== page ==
“…CLGC’s memo proposes that the ABA pay CLGC $850,000 to conduct “opposition research” on Occupy Wall Street in order to construct “negative narratives” about the protests and allied politicians. The memo also asserts that Democratic victories in 2012 would be detrimental for Wall Street and targets specific races in which it says Wall Street would benefit by electing Republicans instead…”
Update: to be clear, the section about possible bridge misdirection by police was not removed by the New York Times, it was moved.
By Glenn Greenwald
It’s unsurprising that establishment media outlets have been condescending, dismissive and scornful of the ongoing protests on Wall Street. Any entity that declares itself an adversary of prevailing institutional power is going to be viewed with hostility by establishment-serving institutions and their loyalists. That’s just the nature of protests that take place outside approved channels, an inevitable by-product of disruptive dissent: those who are most vested in safeguarding and legitimizing establishment prerogatives (which, by definition, includes establishment media outlets) are going to be hostile to those challenges. As the virtually universal disdain in these same circles for WikiLeaks (and, before that, for the Iraq War protests) demonstrated: the more effectively adversarial it is, the more establishment hostility it’s going to provoke.
Nor is it surprising that much of the most vocal criticisms of the Wall Street protests has come from some self-identified progressives, who one might think would be instinctively sympathetic to the substantive message of the protesters. In an excellent analysis entitled “Why Establishment Media & the Power Elite Loathe Occupy Wall Street,” Kevin Gosztola chronicles how much of the most scornful criticisms have come from Democratic partisans who — like the politicians to whom they devote their fealty — feign populist opposition to Wall Street for political gain. […]
The very idea that the one can effectively battle Wall Street’s corruption and control by working for the Democratic Party is absurd on its face: Wall Street’s favorite candidate in 2008 was Barack Obama, whose administration — led by a Wall Street White House Chief of Staff and Wall-Street-subservient Treasury Secretary and filled to the brim with Goldman Sachs officials — is now working hard to protect bankers from meaningful accountability (and though he’s behind Wall Street’s own Mitt Romney in the Wall Street cash sweepstakes this year, Obama is still doing well); one of Wall Street’s most faithful servants is Chuck Schumer, the money man of the Democratic Party; and the second-ranking Senate Democrat acknowledged — when Democrats controlled the Congress — that the owners of Congress are bankers. There are individuals who impressively rail against the crony capitalism and corporatism that sustains Wall Street’s power, but they’re no match for the party apparatus that remains fully owned and controlled by it.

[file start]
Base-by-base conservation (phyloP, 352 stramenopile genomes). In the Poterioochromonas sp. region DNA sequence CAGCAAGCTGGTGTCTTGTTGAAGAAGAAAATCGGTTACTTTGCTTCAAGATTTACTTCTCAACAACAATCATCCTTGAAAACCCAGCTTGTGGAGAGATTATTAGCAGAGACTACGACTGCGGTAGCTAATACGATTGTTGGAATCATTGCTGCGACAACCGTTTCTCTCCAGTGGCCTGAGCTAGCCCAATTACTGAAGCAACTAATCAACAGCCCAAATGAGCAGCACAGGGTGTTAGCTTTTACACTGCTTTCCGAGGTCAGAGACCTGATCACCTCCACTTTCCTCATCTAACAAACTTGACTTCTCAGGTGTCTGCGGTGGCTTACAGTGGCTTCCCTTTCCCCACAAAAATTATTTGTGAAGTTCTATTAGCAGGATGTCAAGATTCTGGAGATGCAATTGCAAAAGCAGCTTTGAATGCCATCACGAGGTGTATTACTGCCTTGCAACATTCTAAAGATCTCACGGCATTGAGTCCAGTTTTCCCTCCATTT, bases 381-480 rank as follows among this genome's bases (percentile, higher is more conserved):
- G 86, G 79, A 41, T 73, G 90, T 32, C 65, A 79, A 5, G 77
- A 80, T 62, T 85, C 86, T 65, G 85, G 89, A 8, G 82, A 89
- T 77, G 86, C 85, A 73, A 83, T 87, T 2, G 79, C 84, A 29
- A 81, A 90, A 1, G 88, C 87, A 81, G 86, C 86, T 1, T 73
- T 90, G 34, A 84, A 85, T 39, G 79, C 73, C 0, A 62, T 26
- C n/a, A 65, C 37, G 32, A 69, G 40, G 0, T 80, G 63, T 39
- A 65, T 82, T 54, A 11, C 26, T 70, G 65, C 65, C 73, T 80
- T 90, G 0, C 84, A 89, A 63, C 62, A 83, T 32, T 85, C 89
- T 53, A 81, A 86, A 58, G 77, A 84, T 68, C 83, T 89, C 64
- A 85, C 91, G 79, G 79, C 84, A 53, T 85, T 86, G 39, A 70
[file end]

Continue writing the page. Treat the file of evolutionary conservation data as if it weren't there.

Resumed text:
But much of this progressive criticism consists of relatively (ostensibly) well-intentioned tactical and organizational critiques of the protests: there wasn’t a clear unified message; it lacked a coherent media strategy; the neo-hippie participants were too off-putting to Middle America; the resulting police brutality overwhelmed the message, etc. That’s the high-minded form which most progressive scorn for the protests took: it’s just not professionally organized or effective.
Some of these critiques are ludicrous. Does anyone really not know what the basic message is of this protest: that Wall Street is oozing corruption and criminality and its unrestrained political power — in the form of crony capitalism and ownership of political institutions — is destroying financial security for everyone else? Beyond that, criticizing protesters for the prominence of police brutality stories is pure victim-blaming (and, independently, having police brutality highlighted is its own benefit).